Normally, when a bottleneck case is fired, it gets shorter in overall length; the brass gets sucked back into the chamber as the case expands. Neck only sizing lengthens the neck (and therefore the case) a thousandth or so, but full length sizing lengthens the case more; the brass has to go someplace having been reduced in diameter. Having full length sized fired cases with both standard dies and dies not needing expander balls (same body dimensions in each die), how much they get longer with both methods is insignificant. This happens with both rimless and belted cases that headspace on their shoulders. New belted cases headspacing on their belts may get longer when fired if there's enough shoulder clearance when fired to allow it when the belt's hard against the chamber ridge and the shoulder's pushed forward against the chamber shoulder when fired.
Depending on how much the differences in dimensions of the chamber and case shortening amounts will differ when its fired. Measure case length before firing, after firing and again after sizing it to see how much its overall length changes. The more a fired case is sized with the die, the longer it gets.
In a case life test some years ago, I reloaded the same Federal .308 Win. brass case 47 times before running out of test powder. A full length sizing die was used with its neck lapped out to .335"; a couple thousandths smaller than a loaded round's neck diameter. The new, virgin case was trimmed to 2.000" when first loaded with a Fed. 210 primer, 42 grains of 4895 under a Sierra 165-gr. SBT bullet.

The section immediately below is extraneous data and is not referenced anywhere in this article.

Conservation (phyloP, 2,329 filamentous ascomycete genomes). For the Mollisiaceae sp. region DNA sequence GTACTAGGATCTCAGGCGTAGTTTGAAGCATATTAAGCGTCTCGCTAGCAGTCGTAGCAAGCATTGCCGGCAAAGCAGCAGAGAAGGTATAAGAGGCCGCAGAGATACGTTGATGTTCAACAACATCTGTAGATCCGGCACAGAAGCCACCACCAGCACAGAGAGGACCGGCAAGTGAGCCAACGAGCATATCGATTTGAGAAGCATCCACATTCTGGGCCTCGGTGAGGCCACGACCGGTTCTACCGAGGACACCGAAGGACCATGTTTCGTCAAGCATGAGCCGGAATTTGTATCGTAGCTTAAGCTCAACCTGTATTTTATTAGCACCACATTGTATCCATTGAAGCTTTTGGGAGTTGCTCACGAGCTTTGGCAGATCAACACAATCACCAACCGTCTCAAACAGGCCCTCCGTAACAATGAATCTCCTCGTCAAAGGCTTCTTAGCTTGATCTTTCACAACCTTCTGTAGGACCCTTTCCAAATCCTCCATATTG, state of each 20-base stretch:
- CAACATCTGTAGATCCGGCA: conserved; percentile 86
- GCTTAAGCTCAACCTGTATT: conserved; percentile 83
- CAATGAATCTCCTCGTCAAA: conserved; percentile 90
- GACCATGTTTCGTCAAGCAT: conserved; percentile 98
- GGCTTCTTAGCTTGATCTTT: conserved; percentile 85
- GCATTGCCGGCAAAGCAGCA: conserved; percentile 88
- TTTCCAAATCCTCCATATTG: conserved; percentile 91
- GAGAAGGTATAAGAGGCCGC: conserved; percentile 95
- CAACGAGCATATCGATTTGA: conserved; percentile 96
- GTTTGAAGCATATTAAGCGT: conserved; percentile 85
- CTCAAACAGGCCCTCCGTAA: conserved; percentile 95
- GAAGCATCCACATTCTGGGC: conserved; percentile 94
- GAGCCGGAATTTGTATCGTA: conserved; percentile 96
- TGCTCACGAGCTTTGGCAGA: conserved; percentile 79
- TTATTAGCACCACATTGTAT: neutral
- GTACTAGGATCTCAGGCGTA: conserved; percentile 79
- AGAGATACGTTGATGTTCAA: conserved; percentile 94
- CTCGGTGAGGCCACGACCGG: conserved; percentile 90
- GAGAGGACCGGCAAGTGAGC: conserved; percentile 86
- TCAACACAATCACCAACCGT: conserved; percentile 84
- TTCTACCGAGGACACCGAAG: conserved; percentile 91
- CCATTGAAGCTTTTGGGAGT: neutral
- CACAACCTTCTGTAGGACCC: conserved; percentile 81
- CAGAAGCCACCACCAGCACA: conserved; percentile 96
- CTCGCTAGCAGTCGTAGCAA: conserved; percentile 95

After its first firing, the case shortened about 4 thousandths. Full length sizing it to reduce body diameters about 2 thousandths an set the shoulder back the same amount, case length grew about 5 thousandths to just under 2.001". After 10 reloads, that case had grew to about 2.008" when it was trimmed back to 2.000". 10 reloads later, it had grew back to about 2.008". Same thing for the next 20 reloads. After the 47th time, it had grown to about 2.006". That case was never annealed.
A friend did the same test and his Federal .308 Win. case went 56 reloads before he ran out of IMR4064 under Sierra 168's. His load was fired in a match rifle clamped in a machine rest and put all shots in 1/3 inch at 100 yards. He didn't anneal his case either. His case had about the same case length change issues as he used the same type of full length sizing die as I did; I had lapped its neck out for him the same as my die had been modified.
Last edited by Bart B.; October 9, 2012 at 08:32 AM.